Freedom of the Seas - Western Caribbean: Freedom of the Seas Cruise Review by tcdcruiser
Overall Member Rating
Freedom of the Seas - Western Caribbean
Destination: Western Caribbean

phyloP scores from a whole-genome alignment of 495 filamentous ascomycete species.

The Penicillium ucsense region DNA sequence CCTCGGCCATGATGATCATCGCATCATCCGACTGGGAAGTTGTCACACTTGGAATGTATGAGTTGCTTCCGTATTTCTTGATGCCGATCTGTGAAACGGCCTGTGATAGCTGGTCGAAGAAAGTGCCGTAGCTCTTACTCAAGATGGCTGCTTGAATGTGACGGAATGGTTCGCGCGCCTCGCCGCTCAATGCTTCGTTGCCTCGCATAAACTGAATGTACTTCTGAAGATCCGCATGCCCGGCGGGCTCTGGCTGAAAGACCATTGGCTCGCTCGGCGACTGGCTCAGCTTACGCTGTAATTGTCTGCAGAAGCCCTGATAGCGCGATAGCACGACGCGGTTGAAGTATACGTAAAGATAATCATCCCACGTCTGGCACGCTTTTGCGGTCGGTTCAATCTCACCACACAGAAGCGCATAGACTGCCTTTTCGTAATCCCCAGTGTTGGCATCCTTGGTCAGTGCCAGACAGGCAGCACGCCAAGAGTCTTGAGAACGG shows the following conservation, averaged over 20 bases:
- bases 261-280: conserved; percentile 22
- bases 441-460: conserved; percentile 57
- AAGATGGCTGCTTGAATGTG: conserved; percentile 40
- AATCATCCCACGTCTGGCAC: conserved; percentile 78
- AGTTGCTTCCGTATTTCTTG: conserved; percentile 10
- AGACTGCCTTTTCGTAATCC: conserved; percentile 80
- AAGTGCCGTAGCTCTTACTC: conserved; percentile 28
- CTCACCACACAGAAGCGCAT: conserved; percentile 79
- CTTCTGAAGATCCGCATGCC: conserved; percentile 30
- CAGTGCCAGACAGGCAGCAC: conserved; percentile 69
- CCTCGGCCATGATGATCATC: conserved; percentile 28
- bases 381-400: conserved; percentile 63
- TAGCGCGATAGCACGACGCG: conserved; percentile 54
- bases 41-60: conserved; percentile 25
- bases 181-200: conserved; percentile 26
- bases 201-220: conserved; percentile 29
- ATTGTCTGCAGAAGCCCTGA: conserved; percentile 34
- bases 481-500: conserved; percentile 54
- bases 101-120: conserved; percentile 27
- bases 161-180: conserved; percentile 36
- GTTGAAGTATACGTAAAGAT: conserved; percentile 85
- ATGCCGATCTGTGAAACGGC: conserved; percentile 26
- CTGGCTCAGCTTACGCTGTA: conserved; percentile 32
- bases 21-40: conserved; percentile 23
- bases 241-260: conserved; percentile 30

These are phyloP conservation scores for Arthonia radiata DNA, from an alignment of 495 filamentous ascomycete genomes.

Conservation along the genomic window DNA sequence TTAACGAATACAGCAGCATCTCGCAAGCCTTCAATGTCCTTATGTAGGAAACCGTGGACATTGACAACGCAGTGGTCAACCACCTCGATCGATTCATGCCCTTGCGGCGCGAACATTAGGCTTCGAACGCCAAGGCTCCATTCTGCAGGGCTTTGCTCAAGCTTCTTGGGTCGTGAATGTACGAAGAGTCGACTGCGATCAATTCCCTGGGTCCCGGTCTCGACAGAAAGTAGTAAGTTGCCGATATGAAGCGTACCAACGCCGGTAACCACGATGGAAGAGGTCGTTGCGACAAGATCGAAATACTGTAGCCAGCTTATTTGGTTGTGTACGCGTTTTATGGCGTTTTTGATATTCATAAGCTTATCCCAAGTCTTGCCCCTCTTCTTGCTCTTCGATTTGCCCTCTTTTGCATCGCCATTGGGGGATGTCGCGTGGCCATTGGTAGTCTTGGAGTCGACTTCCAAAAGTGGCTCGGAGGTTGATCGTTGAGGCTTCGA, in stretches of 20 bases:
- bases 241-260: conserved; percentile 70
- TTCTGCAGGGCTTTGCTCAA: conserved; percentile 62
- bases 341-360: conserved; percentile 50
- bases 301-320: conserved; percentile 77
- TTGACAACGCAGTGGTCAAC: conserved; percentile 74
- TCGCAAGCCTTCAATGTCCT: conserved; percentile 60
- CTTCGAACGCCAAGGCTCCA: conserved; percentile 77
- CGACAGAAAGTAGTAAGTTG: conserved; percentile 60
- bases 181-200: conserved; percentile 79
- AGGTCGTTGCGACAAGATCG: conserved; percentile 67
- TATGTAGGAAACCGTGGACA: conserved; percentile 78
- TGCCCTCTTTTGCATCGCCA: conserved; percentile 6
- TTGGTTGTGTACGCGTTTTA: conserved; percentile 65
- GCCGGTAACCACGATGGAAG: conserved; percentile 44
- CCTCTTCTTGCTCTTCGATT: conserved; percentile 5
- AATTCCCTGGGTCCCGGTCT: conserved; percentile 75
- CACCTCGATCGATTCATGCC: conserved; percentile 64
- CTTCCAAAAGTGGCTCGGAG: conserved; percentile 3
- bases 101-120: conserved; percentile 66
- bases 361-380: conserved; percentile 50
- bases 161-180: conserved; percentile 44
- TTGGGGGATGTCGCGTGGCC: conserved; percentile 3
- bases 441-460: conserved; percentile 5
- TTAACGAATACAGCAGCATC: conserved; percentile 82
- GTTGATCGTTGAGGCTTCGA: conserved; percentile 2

EMBARKATION The cruise line transfer to the pier delivered us dockside at about 12:30 PM and after collecting our luggage we queued behind several hundred other passengers. At about 1:00 PM we noticed a sign that read "embarkation commences as disclosed in your cruise materials at 2:00 PM". By 2:00 PM several thousand passengers were lined along the roadway waiting to board. As I waited in line I kept wondering why Royal Caribbean International (RCI) arranged a hotel to pier transfer that would bring us dockside 90 minutes before we could board - I'm still mystified. Of all my past cruises this was the most difficult boarding I've experienced. The lines were long and being outside under the mid-day sun was uncomfortable. Restrooms were located several blocks away and drinking water was not accessible.